A Beginners Guide to How a Lawyer Becomes a Judge (Part 1)

In New Jersey, nominations of judges and Senate Judiciary hearings make news. What most people don’t know, however, is that the New Jersey judicial appointment process is more about a handshake than about a law.  The state of New Jersey has given America the brightest, most progressive and fair-minded state judiciary because the nomination process follows time-honored customs, and not because of legal statutes written by lawyers.

The codified laws that govern the process of naming judges are simple. The governor nominates all judges, and the appointees are vetted and approved by the State Senate. Judges are eligible for tenure after seven years in office. Once reappointed, they are able to serve until they reach the mandatory retirement age of 70.

None of the written laws create controversy worthy of newspaper coverage. It is the unwritten rules, based on custom, that generate the controversy. For instance, the practice of senatorial courtesy gives state senators the power to block appointees from their districts. Honoring this courtesy requires other senators to refuse to confirm a judicial candidate, unless the senators from the home district have first voiced their approval. 

Often, the use of senatorial courtesy has nothing to do with the person who was nominated by the governor.  Most times a senator uses courtesy to force the governor to deal with other unrelated issues behind closed doors.  Senatorial courtesy is a tradition that forces compromise between the legislative and executive branch of government.  While the use of courtesy is secret, sometimes it becomes public.  When it does, the public usually focuses on the individual nominee, instead of what is happening behind the scenes.

Just recently, conflict erupted between Gov. Chris Christie and Sen. Ron Rice over Christopher Cerf’s nomination to be Commissioner of Education. Rice, a Democrat from Essex County, used senatorial courtesy to block Cerf’s confirmation. In response, Christie refused to submit nominees to fill several Superior Court vacancies in Essex County.  There is little doubt that the real reason for the sparring had nothing to do with Christopher Cerf or the judicial nominees.  It was all about the politics of something else and a breakdown in compromise required by the tradition of senatorial courtesy. Unfortunately, the public focuses on the background of the nominees because little ever becomes known about the real issue between the senator and the governor.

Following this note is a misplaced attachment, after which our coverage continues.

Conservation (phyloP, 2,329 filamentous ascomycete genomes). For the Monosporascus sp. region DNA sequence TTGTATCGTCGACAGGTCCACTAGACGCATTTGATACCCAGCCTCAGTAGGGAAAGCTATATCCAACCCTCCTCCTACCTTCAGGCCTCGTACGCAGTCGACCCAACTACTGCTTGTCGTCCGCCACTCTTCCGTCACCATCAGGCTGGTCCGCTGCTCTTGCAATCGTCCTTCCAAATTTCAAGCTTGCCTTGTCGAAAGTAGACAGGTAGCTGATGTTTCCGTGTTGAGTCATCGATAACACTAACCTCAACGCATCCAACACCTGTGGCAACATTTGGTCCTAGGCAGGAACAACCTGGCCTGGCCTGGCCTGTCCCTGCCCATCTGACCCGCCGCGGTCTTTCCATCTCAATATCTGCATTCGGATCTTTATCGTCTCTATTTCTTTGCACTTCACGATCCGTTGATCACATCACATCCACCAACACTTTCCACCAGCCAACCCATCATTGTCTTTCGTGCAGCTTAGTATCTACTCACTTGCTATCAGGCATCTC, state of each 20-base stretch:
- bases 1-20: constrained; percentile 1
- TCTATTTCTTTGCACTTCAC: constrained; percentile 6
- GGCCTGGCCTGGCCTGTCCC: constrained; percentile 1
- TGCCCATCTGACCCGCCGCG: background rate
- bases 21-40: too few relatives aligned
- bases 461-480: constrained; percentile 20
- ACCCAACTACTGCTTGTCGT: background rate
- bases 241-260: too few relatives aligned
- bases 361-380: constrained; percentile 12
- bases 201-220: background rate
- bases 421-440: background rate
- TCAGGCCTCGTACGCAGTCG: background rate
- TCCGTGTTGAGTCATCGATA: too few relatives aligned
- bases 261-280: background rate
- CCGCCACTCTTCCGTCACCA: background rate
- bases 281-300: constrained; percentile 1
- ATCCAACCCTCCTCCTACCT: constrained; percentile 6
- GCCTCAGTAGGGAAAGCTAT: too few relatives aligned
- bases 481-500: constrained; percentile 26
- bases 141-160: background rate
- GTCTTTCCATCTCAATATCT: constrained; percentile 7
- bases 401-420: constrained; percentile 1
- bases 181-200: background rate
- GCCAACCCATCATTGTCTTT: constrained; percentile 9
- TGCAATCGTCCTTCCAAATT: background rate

Although not required by New Jersey statute, the state’s courts are also politically balanced. Governors of both parties have generally followed the tradition of replacing outgoing judges with someone of the same party or political ideology, i.e. liberal or conservative. The New Jersey Supreme Court is traditionally made up of three Democrats and three Republicans, with the chief justice belonging to the party of the appointing governor.

It was surprising this year when this unwritten rule also generated controversy. The Senate Judiciary Committee failed to confirm the nomination of Phillip Kwon to the state Supreme Court. Kwon registered as an independent last year after moving to New Jersey, but he had been a registered Republican for over ten years. Kwon’s political leanings were relevant because the court is currently comprised of two Democrats, two Republicans, and one Independent. Kwon was nominated to fill one of two vacancies, and Christie’s second nominee, Bruce A. Harris, is a Republican.

For more about the nomination of Philip Kwon, read “Kwon’s Failure to Withdraw Makes History.”


Donald Scarinci is the managing partner at Scarinci Hollenbeck and has represented NJ government corporations since 1985.  You can read his blog at www.GovernmentandLaw.com. 

 

A Beginners Guide to How a Lawyer Becomes a Judge (Part 1)